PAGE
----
North Korean gulags

 

nkimage_1
© Copyright GeoEye 2007. All rights reserved. Source: https://www.aaas.org/page/geospatial-technologies-and-human-rights-%E2%80%93-north-korea%E2%80%99s-prison-camps-case-study-summary

Political Prison Camp Official Name Location Size Prisoners Comments
Kaechon Political Prison Camp Kwan-li-so No. 14 Kaechon, South Pyongan 155 km² (60 mi²) 15,000 Shin Dong-hyuk testimony; mining area
Yodok Political Prison Camp Kwan-li-so No. 15 Yodok County, South Hamgyong 378 km² (146 mi²) 46,500 Best-known camp; total control zone and revolutionizing zone
Hwasong Political Prison Camp Kwan-li-so No. 16 Myonggan County, North Hamgyong 549 km² (212 mi²) 10,000 Near nuclear test site (Mantapsan)
Pukchang Political Prison Camp Kwan-li-so No. 18 Pukchang County, South Pyongan 73 km² (28 mi²) 50,000 Mining area; total control zone and revolutionizing zone
Hoeryong Political Prison Camp Kwan-li-so No. 22 Hoeryong, North Hamgyong 225 km² (87 mi²) 50,000 Near Chinese border; mining area; often called Camp 22
Chongjin Political Prison Camp Kwan-li-so No. 25 Chongjin, North Hamgyong 0.25 km² (0.1 mi²) 3,000+ Penitentiary style

Source: https://en.wikipedia.org/wiki/Prisons_in_North_Korea

It is no news to hear about the human rights abuses in North Korea, especially those pertaining to the conditions inside its prisons. Unsanitary conditions, and inhumane treatment of prisoners are the main cause of high mortality rates, causing prisoners to die of starvation, illnesses and from torture.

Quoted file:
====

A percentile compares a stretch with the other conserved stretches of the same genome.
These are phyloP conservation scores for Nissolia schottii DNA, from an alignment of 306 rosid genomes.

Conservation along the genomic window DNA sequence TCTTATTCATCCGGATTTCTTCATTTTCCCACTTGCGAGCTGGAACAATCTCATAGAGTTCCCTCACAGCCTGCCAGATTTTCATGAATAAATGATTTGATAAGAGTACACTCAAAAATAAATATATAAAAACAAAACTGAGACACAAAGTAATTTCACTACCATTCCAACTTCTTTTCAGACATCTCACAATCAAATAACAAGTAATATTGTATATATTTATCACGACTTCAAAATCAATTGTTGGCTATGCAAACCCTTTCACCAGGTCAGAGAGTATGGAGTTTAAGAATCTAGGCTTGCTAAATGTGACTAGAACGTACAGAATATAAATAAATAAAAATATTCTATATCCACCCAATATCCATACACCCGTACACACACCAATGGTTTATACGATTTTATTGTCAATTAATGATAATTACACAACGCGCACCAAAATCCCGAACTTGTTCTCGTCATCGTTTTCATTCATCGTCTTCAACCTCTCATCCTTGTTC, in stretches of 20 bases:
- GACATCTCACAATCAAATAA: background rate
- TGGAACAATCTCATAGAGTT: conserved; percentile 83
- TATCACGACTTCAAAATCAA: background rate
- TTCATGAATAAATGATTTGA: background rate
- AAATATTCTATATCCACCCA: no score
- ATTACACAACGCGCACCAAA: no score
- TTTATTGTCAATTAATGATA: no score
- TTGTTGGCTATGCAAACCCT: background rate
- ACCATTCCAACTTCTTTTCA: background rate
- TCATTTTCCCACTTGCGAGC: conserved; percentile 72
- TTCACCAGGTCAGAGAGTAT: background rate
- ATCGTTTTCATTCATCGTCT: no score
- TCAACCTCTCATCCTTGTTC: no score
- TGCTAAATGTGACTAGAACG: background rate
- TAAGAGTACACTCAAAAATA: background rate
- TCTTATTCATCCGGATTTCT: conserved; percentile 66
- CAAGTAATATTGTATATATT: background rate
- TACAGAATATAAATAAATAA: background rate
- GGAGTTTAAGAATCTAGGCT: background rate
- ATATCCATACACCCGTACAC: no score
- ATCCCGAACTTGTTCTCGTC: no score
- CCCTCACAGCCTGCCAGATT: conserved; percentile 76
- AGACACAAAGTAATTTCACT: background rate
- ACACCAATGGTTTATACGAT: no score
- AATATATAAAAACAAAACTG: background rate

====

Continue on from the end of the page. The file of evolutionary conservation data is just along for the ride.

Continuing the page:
While the DPRK goverment denies allegations of human rights violations in prison camps, testimonies from former prisoners and North Korean defectors say otherwise.

Most of these prisoners are detained under the accusation of ‘political offences’ and are subject to guilt by association punishment, without any lawsuit or conviction.

Many of the internment camps are located in secluded locations such as mountain valleys. The estimated number of prisoners is estimated to be about 200,000, and at these camps, public execution is not uncommon. Harsh punishment is meted out to those who are ‘work too slowly’ or are disobedient to the law. Those detained are forced to perform dangerous and laborious work in mining and agriculture, and with little food, it is no surprise that an estimated 40% of prisoners die from malnutrition.

Today there are six political prison camps in North Korea (see above table), with an average size of 200 square kilometres and 40,000 prisoners in each camp.

Some of the prominent accounts / testimonies from former prisoners would be Shin Dong-hyuk who escaped from Camp 14, which you can check out in this biography: Escape from Camp 14 by Blaine Harden. (Link: http://www.goodreads.com/book/show/11797365-escape-from-camp-14)

References:

http://www.theatlantic.com/international/archive/2014/02/north-koreas-horrors-as-shown-by-one-defectors-drawings/283899/

http://www.mirror.co.uk/news/world-news/north-korea-prison-escapee-says-7661797

 

Advertisements

Published by

seoulmusingsblog

Currently living and pursuing my undergraduate studies in South Korea.

Leave a Reply

Fill in your details below or click an icon to log in:

WordPress.com Logo

You are commenting using your WordPress.com account. Log Out / Change )

Twitter picture

You are commenting using your Twitter account. Log Out / Change )

Facebook photo

You are commenting using your Facebook account. Log Out / Change )

Google+ photo

You are commenting using your Google+ account. Log Out / Change )

Connecting to %s